News agency, Cape Town, South Africa
Tuesday July 16th 2019

Beware the middle class influence on crime priorities, warns CSVR

Yugendree Naidoo

The middle class is more audible and has greater access to the media and we therefore need to guard against the wealthy dictating which crimes are prioritized by the police, states the Centre for the Study of Violence and Reconciliation (CSVR).

The CSVR’s statements came in the form of a press release in response to the long-awaited crime statistics released by Police Minister Nathi Mthethwa on Tuesday.

Of concern to the CSVR was the tendency to focus on ‘trio robberies’ which consisted of residential robberies, business robberies and car and truck hijacking.

While noting the seriousness of the problem with trio robberies, which comprised 47,273 incidents, a 22.6% increase from the previous year, they made up 38.9% of all aggravated robbery cases.

Most aggravated robberies were ‘street robberies’, which constituted 60% of all aggravated robberies.

But because trio robberies predominantly affected the middle class, they tended to receive more attention, said the CSVR, while the poor were more affected by street robberies, which were also likely to make a greater contribution to the murder rate.

However, the CSVR noted that this was not to say trio robberies had “a bigger impact on the middle class than they do on the poor (more business robberies, for instance, may take place in poor areas than in wealthier ones)” but the fact that they were given higher priority reflected wealthier people’s “disproportionate impact on national priorities”.

“The impact of violence on poorer South African communities is not well understood or integrated into how crime priorities are conceived.”

It also raised concerns about non-recording of crime as it impacted on 7-10% targets and performance monitoring systems in the police which may have contributed to the problem of non-recording of crimes.

“Such a problem is likely to have been concentrated in crimes such as common assault and common robbery as well as possibly in the ‘street robbery’ and ‘assault GBH’ categories.”

“Therefore the current statistics may under represent the total number of crimes in the above categories and ultimately painting a distorted picture of the current violent crime situation.”.

But the CSVR is also calling for focus on armed violence along with sexual violence (which includes armed violence and non-armed violence cases) being seen as a central concern.

“We believe that the core problem which should be the focus of government attention should be seen as the problem of ‘armed violence’ incorporating all violent crimes committed with guns and knives,” it said.

Business Against Crime South Africa (BACSA) CEO Dr Graham Wright responded by saying the statistics “reflect a mixed bag of results, where reductions in reported crime in some categories are dampened by significant increases in other categories”.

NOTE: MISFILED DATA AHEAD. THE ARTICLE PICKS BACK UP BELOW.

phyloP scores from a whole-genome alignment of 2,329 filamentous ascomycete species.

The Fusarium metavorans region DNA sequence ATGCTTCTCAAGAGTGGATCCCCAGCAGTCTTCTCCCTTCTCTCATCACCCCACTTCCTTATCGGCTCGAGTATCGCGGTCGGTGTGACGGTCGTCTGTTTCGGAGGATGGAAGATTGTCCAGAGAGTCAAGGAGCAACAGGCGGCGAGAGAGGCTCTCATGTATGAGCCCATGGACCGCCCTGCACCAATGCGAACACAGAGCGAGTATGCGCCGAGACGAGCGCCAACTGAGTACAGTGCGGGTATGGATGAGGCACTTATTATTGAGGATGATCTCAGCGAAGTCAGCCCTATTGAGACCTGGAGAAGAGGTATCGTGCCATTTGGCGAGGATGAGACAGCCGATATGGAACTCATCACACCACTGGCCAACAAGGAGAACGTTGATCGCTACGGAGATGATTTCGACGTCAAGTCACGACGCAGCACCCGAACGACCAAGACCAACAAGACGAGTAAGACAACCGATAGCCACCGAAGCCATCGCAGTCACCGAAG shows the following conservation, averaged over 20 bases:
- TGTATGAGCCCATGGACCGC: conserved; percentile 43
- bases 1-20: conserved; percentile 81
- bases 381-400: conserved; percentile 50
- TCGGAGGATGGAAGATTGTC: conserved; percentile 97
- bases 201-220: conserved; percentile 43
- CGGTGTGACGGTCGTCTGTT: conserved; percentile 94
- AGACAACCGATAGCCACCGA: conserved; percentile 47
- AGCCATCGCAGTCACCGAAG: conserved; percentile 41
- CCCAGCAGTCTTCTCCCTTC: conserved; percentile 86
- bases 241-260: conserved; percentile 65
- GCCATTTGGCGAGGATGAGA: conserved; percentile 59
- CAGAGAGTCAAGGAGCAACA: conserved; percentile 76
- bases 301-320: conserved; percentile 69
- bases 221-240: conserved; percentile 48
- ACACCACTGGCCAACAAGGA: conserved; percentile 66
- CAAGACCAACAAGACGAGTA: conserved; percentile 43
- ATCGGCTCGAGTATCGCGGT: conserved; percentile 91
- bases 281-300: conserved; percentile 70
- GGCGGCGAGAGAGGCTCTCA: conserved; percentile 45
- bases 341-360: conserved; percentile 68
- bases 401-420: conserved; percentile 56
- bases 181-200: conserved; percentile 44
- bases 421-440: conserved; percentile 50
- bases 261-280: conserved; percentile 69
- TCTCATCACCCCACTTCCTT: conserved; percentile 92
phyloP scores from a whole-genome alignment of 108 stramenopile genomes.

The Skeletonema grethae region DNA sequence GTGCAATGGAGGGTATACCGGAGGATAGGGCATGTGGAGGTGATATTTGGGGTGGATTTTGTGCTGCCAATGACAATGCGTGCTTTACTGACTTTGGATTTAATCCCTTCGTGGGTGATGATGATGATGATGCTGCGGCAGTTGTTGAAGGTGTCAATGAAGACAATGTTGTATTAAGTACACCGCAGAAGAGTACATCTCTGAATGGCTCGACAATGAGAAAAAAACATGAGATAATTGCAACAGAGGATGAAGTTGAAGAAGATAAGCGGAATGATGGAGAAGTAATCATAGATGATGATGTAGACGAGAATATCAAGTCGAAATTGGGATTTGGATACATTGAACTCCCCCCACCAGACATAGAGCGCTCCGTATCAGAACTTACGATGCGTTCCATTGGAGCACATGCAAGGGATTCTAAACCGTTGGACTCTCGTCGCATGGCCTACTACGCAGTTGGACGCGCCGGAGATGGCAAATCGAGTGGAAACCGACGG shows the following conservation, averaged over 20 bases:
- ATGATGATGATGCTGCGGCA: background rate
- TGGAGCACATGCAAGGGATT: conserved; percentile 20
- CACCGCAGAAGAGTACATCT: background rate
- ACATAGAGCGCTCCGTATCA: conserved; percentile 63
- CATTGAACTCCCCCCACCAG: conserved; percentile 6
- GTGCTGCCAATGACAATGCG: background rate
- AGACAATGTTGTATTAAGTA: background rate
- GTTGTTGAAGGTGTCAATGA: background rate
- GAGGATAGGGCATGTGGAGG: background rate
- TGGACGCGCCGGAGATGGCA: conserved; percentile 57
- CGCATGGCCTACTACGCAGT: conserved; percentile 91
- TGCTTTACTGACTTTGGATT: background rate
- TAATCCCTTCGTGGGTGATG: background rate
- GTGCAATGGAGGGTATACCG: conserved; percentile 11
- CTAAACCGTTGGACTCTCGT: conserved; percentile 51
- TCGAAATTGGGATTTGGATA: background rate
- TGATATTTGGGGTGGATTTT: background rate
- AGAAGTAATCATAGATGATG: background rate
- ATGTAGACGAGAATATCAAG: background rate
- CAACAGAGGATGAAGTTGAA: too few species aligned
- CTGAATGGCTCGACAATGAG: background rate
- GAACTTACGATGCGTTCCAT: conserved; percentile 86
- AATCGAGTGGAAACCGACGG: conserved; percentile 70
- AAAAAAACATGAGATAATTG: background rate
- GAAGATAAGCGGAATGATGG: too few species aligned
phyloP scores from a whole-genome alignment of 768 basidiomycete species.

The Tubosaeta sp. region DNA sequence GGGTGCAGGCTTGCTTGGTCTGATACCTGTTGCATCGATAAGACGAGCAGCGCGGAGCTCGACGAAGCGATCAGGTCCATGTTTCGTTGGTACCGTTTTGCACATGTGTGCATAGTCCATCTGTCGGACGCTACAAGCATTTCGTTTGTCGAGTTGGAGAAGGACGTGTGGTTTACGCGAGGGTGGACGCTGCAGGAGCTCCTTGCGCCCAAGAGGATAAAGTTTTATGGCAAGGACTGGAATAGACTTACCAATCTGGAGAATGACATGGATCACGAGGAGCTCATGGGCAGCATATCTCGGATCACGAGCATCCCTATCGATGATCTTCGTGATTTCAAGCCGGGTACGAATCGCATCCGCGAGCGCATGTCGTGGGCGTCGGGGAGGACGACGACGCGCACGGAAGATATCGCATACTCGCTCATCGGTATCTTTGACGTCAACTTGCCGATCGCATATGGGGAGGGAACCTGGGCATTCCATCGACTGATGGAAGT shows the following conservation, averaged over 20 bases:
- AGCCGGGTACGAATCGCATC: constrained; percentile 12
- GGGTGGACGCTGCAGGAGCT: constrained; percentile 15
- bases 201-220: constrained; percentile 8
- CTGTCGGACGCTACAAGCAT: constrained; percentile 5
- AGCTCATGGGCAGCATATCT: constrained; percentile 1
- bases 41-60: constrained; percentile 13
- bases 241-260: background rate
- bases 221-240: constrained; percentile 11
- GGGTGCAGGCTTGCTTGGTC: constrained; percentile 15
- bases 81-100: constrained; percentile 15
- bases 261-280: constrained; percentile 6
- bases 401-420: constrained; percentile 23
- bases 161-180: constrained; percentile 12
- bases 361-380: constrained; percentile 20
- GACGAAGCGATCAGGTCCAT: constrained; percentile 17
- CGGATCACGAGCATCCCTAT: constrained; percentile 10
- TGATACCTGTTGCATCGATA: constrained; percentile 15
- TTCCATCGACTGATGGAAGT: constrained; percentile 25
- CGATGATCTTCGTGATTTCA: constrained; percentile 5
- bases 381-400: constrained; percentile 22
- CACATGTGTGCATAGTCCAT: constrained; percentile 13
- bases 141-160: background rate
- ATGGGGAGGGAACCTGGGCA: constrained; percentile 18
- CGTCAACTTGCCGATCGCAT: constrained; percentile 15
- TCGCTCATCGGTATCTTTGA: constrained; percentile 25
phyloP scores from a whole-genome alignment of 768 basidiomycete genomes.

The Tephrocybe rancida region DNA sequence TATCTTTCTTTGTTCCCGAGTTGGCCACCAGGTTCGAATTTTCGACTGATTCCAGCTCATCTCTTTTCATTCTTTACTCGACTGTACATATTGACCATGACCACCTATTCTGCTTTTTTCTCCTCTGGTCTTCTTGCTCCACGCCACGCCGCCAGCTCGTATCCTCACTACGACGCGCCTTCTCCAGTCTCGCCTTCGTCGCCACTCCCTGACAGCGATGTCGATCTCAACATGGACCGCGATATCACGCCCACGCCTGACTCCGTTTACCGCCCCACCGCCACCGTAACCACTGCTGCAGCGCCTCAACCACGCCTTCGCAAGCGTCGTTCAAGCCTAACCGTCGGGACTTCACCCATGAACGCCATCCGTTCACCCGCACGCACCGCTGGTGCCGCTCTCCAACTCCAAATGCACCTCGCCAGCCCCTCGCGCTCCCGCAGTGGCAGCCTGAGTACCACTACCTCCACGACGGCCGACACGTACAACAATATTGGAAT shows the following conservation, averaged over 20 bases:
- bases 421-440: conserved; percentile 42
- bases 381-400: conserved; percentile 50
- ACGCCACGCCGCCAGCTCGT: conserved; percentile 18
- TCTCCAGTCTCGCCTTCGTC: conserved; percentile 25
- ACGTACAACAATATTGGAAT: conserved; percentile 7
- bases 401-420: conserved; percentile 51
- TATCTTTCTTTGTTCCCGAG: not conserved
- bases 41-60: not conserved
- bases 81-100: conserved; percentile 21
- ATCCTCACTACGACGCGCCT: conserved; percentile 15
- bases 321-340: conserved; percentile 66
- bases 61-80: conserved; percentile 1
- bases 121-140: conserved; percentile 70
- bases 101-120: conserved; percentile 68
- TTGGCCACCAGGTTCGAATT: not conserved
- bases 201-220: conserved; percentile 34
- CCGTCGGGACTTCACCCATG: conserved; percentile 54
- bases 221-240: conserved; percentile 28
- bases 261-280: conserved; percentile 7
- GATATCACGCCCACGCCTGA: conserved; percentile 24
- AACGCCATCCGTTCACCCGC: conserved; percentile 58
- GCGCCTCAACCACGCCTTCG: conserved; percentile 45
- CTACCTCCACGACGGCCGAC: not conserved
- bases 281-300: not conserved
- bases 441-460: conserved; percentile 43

In a press release on their website, Wright said business robberies recorded the highest increase of 41,5%, with small business being most affected, having being the target in almost two thirds of business robberies.

He said the business community reinforced their commitment to working with government to reduce opportunities for crime in the business sector, and were deeply concerned at the high level of crime and violence generally.

“The increase in Robbery with Aggravating Circumstances remains of particular concern and especially the increases in the Trio crimes such as Business Robberies, Residential Robberies and Vehicle and Truck Hijackings because these crimes are problematic for the business community and citizens, and consequently remain a high priority for both business and Government.”

However, we are encouraged that the Minister has identified direct measures to address these crimes as a priority, he said.

Human Rights Commission (HRC) senior crime and human rights researcher Danzel van Zyl said the crime stats needed to jointly released with results from the Department of Justice.

Van Zyl said along with the crime statistics, it was necessary to know how many arrests had been effected and how many successful prosecutions there had been

“We need accurate information to know if we making any progress in dealing with crime in South Africa,” he said.

He said the under-reporting of crime was also a concern as “a large percentage of South Africans” had no faith in the police.

“People face secondary victimisation from going to the police and therefore don’t even bother reporting assaults when (they are) alcohol related.”

He said the crime statistics should “be taken with a pinch of salt” as they gave a false impression that violence in our society was decreasing. – West Cape News

Tags: Crime

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